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Fair or Foul -- Including a tangential celebrity connection to a crime?

Discussion in 'Journalism topics only' started by e_bowker, Jan 4, 2013.

  1. e_bowker

    e_bowker Member

    This is causing an uproar on social media in my neck of the woods, and I was curious what the SJ Illuminati think.

    A guy pleaded guilty yesterday in federal court to federal hate crimes charges. He, along with a group of seven or eight others, was accused of harassing African-Americans by shooting slingshots and throwing beer bottles at them. This behavior lasted at least a year and involved enough attacks for the Feds to put together several conspiracy cases. Three people from the group pleaded guilty last year for their part in a murder that occurred during one of these attacks, although this guy wasn't involved in the murder.
    He is, however, the ex-boyfriend of "American Idol" finalist Skylar Laine. They dated for about three years and broke up early in 2012. From the timeline laid out by prosecutors, it's pretty obvious they were dating during his crime spree, which coincided with her run on the show. Laine's family said both of them are now in new relationships and denied knowledge of any criminal activities.
    Naturally, this connection was noticed by someone and mentioned in the stories about the guy pleading guilty. And, naturally, the locals are up in arms about what they perceive as a slight to their local sweetheart. All the usual comments about reporters "wanting to sell papers" and "doing it for ratings" are being thrown about. Truthfully, one of the headlines on a TV station's web site mentions Laine and comes across that way.

    So, what does SportsJournalists.com think?
    Is dragging Laine's name into this fair game? Or should it be out of bounds since they've broken up?
    I lean toward the idea that the question about the relationship needs to be asked, but is not the main part of the story. It certainly shouldn't be the headline.

    Here's the newspaper story from the Clarion-Ledger in Jackson, which I think handled it appropriately:

    And the part about Skylar Laine:
  2. LongTimeListener

    LongTimeListener Well-Known Member

    It's an SEO world and getting the American Idol connection in there meant clicks. In this case the criticisms that they were "wanting to sell papers" (metaphorically of course) and "doing it for ratings" (real) are completely on point.

    Scuzzy move to include her.
  3. Lugnuts

    Lugnuts Well-Known Member

    See, I think it's fair to include a mention of her, but it has to be done in a certain way. It would need to be mentioned way down in the article.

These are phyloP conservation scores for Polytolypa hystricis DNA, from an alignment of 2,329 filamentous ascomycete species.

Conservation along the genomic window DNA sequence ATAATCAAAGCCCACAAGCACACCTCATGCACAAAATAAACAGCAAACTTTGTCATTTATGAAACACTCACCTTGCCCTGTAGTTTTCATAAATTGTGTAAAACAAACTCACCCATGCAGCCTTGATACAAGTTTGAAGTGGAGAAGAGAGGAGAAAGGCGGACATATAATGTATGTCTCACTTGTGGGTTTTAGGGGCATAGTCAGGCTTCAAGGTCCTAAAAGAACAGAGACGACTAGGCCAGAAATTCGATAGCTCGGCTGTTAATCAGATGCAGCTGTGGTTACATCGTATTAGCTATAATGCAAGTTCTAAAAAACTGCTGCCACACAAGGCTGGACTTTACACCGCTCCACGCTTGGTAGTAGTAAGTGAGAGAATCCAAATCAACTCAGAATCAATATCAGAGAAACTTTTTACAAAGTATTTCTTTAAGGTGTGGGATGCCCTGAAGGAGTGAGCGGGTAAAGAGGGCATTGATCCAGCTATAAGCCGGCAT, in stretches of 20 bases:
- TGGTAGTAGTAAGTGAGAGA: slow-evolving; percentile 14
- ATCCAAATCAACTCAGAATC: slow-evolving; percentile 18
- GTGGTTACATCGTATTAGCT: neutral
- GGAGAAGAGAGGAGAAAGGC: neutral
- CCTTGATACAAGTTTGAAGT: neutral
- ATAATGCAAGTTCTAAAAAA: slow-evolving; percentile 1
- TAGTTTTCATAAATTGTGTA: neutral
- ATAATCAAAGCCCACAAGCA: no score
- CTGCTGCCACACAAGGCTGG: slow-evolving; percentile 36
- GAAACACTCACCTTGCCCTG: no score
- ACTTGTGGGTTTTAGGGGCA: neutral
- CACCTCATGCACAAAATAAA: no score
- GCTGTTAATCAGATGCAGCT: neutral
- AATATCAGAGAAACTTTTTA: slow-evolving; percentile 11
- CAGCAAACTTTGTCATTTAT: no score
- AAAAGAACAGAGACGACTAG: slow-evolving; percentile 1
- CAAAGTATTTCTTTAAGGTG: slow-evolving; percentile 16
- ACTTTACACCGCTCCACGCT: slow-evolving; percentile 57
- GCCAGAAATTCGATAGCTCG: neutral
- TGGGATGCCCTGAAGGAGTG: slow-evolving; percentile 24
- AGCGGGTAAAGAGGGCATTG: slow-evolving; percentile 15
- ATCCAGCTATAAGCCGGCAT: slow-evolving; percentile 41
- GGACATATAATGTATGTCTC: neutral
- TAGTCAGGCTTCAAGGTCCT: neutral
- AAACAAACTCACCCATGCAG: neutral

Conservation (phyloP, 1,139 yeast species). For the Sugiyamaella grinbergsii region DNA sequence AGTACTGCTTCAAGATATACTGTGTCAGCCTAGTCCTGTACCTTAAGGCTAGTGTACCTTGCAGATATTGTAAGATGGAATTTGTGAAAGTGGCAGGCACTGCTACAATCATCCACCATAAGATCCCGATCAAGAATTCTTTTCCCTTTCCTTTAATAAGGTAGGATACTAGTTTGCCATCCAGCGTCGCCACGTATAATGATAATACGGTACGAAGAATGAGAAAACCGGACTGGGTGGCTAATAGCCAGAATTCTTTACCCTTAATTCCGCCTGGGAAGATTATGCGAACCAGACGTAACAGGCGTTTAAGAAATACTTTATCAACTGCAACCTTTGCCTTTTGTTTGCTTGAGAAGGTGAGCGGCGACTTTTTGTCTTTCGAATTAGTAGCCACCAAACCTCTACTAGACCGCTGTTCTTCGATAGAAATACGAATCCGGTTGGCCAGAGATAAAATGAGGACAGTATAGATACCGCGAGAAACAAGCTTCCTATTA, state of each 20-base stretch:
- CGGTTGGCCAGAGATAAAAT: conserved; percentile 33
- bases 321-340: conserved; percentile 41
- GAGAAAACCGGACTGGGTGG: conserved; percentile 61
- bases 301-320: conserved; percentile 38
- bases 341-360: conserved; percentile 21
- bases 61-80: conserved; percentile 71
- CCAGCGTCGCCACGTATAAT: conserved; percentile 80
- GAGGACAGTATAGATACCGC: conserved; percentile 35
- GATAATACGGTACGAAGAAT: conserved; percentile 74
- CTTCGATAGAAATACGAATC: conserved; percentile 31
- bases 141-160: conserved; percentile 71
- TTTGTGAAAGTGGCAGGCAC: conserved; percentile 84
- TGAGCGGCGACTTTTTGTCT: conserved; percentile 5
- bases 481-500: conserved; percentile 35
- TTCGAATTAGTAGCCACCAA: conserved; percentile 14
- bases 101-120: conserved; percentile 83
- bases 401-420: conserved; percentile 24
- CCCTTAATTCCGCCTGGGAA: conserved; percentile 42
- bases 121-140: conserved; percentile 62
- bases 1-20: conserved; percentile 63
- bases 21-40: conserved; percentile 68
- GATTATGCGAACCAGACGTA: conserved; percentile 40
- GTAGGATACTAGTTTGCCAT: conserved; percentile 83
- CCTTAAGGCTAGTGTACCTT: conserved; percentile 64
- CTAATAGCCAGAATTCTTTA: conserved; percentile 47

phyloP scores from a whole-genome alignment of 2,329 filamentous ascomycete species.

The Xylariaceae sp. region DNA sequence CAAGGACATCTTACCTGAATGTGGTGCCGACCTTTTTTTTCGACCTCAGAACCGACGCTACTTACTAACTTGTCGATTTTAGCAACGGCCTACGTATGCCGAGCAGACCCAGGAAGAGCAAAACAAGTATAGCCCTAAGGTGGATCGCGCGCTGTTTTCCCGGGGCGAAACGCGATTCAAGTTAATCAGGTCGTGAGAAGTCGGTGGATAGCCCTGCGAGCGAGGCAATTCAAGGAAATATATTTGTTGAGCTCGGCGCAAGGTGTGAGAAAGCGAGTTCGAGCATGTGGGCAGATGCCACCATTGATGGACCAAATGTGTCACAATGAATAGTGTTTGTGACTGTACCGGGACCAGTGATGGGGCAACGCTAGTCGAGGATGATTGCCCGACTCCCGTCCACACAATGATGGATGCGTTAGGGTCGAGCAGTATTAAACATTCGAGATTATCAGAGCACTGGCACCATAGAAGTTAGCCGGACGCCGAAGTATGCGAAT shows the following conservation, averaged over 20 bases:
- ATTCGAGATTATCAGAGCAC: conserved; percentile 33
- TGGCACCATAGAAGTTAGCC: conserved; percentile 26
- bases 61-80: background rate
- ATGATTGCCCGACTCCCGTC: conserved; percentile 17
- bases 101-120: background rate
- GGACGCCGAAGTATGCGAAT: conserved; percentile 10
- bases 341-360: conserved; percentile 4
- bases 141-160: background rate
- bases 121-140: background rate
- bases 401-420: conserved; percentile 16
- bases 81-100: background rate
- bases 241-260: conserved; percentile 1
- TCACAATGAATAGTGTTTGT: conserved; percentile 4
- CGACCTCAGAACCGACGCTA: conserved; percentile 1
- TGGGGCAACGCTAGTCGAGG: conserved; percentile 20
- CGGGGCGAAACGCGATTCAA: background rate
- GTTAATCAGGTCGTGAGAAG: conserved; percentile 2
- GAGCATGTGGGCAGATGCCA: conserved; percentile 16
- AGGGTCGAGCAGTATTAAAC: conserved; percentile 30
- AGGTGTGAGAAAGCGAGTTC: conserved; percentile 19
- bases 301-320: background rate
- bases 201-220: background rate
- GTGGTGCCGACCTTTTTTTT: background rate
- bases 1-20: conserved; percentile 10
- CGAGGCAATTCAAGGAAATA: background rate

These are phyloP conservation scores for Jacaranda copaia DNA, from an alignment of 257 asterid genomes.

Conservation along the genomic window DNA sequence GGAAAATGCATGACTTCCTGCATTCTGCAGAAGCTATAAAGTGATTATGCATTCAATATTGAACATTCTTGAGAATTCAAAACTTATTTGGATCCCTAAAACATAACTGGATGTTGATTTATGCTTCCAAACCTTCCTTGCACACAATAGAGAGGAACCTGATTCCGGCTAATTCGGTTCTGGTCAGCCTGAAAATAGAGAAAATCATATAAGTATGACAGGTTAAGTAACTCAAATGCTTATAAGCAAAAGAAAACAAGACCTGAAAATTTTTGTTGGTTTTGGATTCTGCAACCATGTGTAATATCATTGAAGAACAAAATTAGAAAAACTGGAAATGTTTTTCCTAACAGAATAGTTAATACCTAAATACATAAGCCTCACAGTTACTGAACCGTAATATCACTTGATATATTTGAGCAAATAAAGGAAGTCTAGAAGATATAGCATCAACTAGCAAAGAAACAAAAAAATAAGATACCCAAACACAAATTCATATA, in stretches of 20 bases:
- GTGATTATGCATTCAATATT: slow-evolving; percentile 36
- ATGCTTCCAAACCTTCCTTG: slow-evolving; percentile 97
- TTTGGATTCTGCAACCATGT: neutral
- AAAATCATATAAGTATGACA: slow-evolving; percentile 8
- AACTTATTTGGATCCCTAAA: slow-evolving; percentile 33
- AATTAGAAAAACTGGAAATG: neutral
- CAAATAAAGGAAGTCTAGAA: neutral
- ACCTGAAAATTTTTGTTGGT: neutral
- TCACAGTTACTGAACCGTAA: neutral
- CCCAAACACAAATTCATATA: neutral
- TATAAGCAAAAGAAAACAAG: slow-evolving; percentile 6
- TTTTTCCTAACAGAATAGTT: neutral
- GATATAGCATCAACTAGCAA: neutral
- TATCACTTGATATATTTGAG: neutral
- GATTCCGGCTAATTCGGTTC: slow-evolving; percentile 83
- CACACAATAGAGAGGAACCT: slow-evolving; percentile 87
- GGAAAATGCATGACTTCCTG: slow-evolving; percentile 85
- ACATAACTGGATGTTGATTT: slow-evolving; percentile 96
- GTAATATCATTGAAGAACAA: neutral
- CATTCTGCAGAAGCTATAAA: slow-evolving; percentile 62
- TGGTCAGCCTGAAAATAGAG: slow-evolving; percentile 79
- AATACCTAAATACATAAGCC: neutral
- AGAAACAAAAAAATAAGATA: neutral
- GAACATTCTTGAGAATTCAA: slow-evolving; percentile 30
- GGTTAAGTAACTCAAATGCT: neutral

The truth is, they keep those AI contestants fairly well sequestered, and I seriously doubt she'd have had the time to abet hate crimes.

    The way those graphs are written raises the question of her being a Bonnie to his Clyde. Not exactly fair. That they casually dated during the time of the crimes is merely noteworthy. Nothing else.
  4. J-School Blue

    J-School Blue Member

    If she mentioned him on the show, or he popped up in one of those dumb clip packages they do, I think you have to address it. It's out there and readers will inevitably remember, or recall it when they Google the guy. Ideally you want to give it context in the body of the story and not leave it to reader comment fodder.

    No idea what was done with it elsewhere, but it looks like the Ledger handled it about as well as it could be handled. It appears pretty far down in the original story. I don't know how it was played in print, but in the link it's not in the hed or sub-hed, and you have to read to the second page of the story to even get to a mention of "American Idol." This isn't a case of this guy only ending up in the paper because he dated a chick who was on a reality show. The charges are pretty serious, and from the lede it seems like this is part of ongoing coverage on the arrests of the multiple defendents involved in the case. Not sure they needed that much of it, but they got fairly long quotes from her and a chunk of them seemed used to give her the opportunity to distance herself from the guy. I don't think the way she was framed in those graphs was ideal, but somebody was going to bring it up. And unfortunately, if you're discussing your hate-crime-committing ex, it's not going to come off as the most glowing part of your life, however it's written.

    I do agree that her connection to him isn't remotely the newsworthy part of this. If somebody's sticking "American Idol" and "hate crime" in a headline, that definitely to me comes off as trolling for clicks.
  5. JimmyHoward33

    JimmyHoward33 Well-Known Member

    The way its done in the link posted, to me, is perfect. No mention in the headlines, used as a descriptor of the guy on second reference and has quotes from the woman.
  6. BrianM

    BrianM Member

    I'd say that that a suspect in a crime dating a semi-celebrity for three years has a bit more than a "tangential connection" to her.
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